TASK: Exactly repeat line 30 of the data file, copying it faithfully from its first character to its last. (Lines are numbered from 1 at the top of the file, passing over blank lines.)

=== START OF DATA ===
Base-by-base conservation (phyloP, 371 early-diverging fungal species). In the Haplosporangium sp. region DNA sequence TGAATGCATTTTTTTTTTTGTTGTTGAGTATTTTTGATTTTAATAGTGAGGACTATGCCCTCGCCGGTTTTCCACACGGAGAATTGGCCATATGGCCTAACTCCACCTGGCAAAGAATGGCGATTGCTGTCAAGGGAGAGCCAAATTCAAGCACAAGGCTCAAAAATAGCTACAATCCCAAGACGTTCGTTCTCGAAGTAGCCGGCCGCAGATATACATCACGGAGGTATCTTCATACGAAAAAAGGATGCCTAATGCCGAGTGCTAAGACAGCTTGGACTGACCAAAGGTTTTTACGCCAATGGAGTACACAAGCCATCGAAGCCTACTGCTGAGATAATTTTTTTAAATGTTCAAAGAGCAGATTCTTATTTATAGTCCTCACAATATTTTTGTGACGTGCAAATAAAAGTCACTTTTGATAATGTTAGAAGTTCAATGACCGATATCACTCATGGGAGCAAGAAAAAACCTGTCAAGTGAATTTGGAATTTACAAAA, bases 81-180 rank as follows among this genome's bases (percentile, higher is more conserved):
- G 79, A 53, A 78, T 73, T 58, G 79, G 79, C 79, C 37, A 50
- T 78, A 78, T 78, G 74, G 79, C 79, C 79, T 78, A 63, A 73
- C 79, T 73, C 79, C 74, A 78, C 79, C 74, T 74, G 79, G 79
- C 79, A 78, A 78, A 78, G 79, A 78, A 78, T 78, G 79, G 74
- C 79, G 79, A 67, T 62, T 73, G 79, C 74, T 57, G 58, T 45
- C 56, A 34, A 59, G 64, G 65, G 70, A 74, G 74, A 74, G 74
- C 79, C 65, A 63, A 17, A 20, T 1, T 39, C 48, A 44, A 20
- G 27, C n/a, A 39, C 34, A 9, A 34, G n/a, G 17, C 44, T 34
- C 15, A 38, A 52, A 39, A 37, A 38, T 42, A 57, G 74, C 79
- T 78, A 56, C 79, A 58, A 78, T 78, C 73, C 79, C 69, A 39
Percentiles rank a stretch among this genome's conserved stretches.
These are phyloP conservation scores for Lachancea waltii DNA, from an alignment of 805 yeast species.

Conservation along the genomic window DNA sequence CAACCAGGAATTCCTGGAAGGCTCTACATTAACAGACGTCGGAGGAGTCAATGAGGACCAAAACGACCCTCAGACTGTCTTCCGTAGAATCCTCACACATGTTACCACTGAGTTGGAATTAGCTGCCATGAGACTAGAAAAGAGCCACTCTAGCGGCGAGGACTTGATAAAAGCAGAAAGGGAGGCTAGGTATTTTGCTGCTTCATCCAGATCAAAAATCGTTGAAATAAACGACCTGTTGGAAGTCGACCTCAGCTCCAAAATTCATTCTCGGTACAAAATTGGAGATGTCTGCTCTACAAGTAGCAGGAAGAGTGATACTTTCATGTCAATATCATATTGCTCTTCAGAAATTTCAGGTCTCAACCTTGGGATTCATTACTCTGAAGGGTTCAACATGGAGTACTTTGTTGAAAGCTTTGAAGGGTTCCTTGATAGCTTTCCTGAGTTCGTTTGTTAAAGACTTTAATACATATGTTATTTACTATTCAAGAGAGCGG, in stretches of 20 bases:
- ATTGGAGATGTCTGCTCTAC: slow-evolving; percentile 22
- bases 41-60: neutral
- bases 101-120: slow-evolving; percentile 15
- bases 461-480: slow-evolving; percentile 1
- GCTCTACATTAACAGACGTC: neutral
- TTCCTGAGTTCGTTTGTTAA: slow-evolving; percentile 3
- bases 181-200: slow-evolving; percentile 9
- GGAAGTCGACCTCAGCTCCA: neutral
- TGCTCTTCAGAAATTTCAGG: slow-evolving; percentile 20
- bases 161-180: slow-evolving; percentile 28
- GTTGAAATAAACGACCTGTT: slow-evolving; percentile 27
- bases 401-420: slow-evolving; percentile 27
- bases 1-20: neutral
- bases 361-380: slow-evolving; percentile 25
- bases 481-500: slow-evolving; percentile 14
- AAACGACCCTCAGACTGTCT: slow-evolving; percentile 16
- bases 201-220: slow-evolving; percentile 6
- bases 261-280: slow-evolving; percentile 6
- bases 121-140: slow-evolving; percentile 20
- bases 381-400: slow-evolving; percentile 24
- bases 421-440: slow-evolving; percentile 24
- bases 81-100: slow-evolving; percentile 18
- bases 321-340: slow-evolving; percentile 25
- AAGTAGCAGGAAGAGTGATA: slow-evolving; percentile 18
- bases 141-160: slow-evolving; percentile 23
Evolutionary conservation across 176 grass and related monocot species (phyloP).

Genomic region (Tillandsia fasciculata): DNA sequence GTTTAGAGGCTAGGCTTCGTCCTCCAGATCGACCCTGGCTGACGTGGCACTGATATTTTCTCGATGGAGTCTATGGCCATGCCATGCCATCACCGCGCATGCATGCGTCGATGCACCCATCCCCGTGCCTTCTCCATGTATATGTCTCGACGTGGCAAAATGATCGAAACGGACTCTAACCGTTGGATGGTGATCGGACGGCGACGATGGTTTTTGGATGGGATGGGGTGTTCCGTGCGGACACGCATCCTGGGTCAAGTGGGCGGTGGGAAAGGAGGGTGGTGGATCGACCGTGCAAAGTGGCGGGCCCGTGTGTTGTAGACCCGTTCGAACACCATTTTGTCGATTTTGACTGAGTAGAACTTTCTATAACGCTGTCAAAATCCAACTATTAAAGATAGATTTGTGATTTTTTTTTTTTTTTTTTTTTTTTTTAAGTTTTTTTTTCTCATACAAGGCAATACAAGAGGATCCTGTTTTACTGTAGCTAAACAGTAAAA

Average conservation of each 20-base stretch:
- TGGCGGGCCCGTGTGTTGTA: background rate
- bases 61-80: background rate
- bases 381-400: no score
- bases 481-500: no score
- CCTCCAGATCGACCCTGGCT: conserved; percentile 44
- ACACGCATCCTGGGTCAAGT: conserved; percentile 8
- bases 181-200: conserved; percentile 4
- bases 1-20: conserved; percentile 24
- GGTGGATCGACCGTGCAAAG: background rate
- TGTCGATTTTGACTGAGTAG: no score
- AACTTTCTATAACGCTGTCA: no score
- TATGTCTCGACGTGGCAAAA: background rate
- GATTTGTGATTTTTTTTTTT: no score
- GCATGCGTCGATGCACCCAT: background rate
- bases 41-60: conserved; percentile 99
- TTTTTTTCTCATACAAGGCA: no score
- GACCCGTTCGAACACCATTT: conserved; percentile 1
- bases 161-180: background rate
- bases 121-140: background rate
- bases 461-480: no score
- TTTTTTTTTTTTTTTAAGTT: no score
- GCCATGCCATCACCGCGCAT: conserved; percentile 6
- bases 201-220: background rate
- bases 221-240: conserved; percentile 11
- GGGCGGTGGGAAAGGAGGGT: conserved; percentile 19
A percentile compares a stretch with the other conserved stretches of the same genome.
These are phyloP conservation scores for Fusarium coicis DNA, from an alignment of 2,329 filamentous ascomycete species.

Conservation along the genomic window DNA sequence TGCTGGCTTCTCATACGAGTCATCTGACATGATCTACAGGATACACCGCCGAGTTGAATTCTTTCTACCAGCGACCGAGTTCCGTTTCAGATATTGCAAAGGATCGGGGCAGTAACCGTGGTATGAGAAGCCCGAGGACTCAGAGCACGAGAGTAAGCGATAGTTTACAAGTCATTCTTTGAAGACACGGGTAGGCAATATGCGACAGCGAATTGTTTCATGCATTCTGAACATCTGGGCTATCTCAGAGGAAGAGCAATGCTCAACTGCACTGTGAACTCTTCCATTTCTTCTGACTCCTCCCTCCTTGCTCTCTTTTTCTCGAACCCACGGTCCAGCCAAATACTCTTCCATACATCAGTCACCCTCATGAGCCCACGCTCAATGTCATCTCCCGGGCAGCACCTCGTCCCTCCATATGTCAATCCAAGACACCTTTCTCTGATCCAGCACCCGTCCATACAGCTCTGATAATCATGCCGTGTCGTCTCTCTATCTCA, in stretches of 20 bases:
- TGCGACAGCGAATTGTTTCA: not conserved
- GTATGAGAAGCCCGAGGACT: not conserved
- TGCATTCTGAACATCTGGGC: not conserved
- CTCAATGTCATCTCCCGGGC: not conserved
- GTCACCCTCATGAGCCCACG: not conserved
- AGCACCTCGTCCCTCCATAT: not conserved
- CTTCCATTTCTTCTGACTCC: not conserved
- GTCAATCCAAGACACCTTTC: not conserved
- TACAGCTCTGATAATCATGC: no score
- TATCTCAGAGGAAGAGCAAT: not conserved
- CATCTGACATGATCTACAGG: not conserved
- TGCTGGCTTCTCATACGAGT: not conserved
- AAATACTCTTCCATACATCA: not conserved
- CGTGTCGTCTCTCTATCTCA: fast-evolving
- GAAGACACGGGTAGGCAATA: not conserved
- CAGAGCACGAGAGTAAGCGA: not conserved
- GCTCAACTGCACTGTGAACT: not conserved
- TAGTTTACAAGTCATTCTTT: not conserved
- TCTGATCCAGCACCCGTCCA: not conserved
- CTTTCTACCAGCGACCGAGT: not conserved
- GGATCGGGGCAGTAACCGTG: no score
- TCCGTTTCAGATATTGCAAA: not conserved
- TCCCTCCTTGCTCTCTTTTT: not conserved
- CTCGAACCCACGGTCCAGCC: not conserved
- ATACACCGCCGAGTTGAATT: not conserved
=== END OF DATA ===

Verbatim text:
- AAACGACCCTCAGACTGTCT: slow-evolving; percentile 16